[Other Options]

    <p>Smeargle has literally every move in the game at its disposal, but the listed options are by far the best ones that Smeargle can use. Any other potential set is likely to be outclassed by another Pokemon with a better stat distribution and typing. For example, Smeargle could use a utility set with Wish, but Alomomola and Lickilicky are far better users of Wish thanks to their incredible HP stats. If you're determined to use a set that isn't listed above, Smeargle can use some rare support moves, such as Tailwind, Encore, and Heal Bell, but its pitiful bulk will leave you wondering why you're using a support set at all. Offensive sets are simply out of the question; the only Pokemon usable in RU that has worse offensive stats than Smeargle is Shuckle, and that's saying something.</p>

    [Checks and Counters]

    <p>Spore is almost guaranteed to be on every Smeargle set, so any Pokemon with Sap Sipper is a good check. Miltank and Sawsbuck will both outspeed and 2HKO Smeargle through its Focus Sash, preventing it from accomplishing anything. Faster users of Substitute will perform similarly, although the Spikes support set can use Whirlwind to blow away the Substitute and any boosts. Taunt is the best way to stop Smeargle, as it will never ever carry an attacking move. However, Taunt users must be wary of a potential Magic Coat. U-turn and Volt Switch users can bring Smeargle down to its Focus Sash and allow you to pick which teammate to sacrifice to the Spore, which could essentially limit Smeargle to only one turn of setting entry hazards or boosting before it gets KOed. Choice Scarf users of the aforementioned moves are especially useful, as most can outspeed even a boosted Smeargle. Pokemon with Lum Berry or Chesto Berry can also lure Spore while activating Smeargle's Focus Sash and then KO it the next turn.</p>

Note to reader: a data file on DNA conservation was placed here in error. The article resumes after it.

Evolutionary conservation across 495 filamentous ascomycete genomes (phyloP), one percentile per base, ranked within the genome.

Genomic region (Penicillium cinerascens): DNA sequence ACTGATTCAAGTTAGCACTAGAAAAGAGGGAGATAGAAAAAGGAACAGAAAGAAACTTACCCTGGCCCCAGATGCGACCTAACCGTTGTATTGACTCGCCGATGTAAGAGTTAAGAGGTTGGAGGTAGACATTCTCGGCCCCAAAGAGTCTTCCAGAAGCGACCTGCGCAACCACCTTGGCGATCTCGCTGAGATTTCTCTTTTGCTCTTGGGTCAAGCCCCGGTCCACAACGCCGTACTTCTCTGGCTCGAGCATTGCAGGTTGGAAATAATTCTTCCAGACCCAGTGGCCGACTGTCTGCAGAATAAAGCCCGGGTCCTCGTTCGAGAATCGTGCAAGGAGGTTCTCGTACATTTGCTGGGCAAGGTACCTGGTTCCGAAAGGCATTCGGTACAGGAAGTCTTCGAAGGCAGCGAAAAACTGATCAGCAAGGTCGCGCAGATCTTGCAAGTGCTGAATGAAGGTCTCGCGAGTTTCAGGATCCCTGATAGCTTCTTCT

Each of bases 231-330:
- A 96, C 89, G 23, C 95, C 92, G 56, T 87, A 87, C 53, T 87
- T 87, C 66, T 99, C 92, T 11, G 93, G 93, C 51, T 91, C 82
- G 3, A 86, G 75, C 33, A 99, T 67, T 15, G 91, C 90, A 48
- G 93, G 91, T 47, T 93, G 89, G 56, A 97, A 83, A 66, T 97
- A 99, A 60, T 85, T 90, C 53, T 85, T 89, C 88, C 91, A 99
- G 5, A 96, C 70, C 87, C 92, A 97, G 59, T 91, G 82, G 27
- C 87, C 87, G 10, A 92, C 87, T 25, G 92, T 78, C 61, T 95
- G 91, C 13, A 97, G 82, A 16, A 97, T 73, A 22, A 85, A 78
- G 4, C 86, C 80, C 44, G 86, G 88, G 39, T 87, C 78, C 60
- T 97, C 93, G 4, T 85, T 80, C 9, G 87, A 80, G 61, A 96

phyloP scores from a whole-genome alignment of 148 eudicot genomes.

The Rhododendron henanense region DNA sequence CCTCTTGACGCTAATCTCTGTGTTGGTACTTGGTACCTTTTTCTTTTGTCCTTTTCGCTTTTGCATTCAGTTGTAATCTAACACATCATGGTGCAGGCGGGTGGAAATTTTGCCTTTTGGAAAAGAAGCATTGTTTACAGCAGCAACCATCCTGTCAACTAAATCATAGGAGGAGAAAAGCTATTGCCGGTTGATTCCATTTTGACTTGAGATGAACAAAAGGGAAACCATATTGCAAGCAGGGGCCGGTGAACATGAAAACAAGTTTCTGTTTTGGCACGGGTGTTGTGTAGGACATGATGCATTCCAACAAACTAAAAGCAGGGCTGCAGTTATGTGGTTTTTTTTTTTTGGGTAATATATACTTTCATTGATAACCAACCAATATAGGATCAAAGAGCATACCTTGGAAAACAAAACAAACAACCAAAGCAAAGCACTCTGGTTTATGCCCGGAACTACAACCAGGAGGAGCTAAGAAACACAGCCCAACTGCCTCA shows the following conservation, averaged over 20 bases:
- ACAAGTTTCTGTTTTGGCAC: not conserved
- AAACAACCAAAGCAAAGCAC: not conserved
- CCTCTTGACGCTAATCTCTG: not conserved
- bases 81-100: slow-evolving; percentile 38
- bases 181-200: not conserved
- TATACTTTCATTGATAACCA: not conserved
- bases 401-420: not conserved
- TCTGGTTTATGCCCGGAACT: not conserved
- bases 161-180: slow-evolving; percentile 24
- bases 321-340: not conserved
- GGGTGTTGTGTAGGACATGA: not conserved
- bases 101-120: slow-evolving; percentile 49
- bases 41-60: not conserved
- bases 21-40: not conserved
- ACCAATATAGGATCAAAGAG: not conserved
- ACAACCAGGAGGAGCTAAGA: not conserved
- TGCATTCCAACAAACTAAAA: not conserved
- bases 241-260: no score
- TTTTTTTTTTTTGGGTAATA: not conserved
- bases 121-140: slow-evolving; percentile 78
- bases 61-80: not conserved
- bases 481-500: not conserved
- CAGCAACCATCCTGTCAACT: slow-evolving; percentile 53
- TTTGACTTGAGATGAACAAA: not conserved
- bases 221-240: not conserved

<p>Fake Out is one of the best ways to handle Smeargle, as it removes Smeargle's Focus Sash and stops it from doing anything. Toxic Orb Hariyama can use Fake Out to flinch Smeargle and activate its Toxic Orb, which shuts down Smeargle entirely. Hitmonchan can switch in after Smeargle Spores something and Rapid Spin away its hazards or Mach Punch it to prevent it from passing any boosts. Lead Aerodactyl can easily Taunt Smeargle or 2HKO it with any of its moves. Haze and phazing moves are good methods to stop the Baton Pass set entirely, but they will hardly bother the Spikes set at all. If the Baton Pass set is particularly troubling, Unaware Quagsire can ignore the boosts and wear the opponent down with Toxic. Natu's Magic Bounce ability will reflect Spore back onto Smeargle, as well as Stealth Rock, Whirlwind, and Spikes, making it the only 100% counter to the Spikes set.</p>
  2. November Blue

    November Blue NO YOUTUBE, I DO NOT WANT TO WATCH VIDEOS AT MAX VOLUME!!
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  3. Zebraiken

    Zebraiken what's important
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    i feel obligated to answer this with an unintelligible response

    if you are asking if it is mentioned on there, then yes, it is in the ac of the spikes set. if you are asking why it is there, it is because smeargle does have the capability to rapid spin and that can be useful in some situations (albeit those situations hardly show themselves anyway and the other moves are generally better). can remove the short mention if qc agrees. would like for future comments to actually specify what they mean please and thank you
  4. -Tsunami-

    -Tsunami- ¡YA HA!
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    Just de-slash Ingrain on the first set. Smeargle's bulk is so bad that the turn you use that, it'll just be destroyed. It's viable in OU since Baton Pass is a solid strategy, but in RU, it's rarely seen and not very usable. Move it to AC; Substitute is better about 99% of the time. Other than that,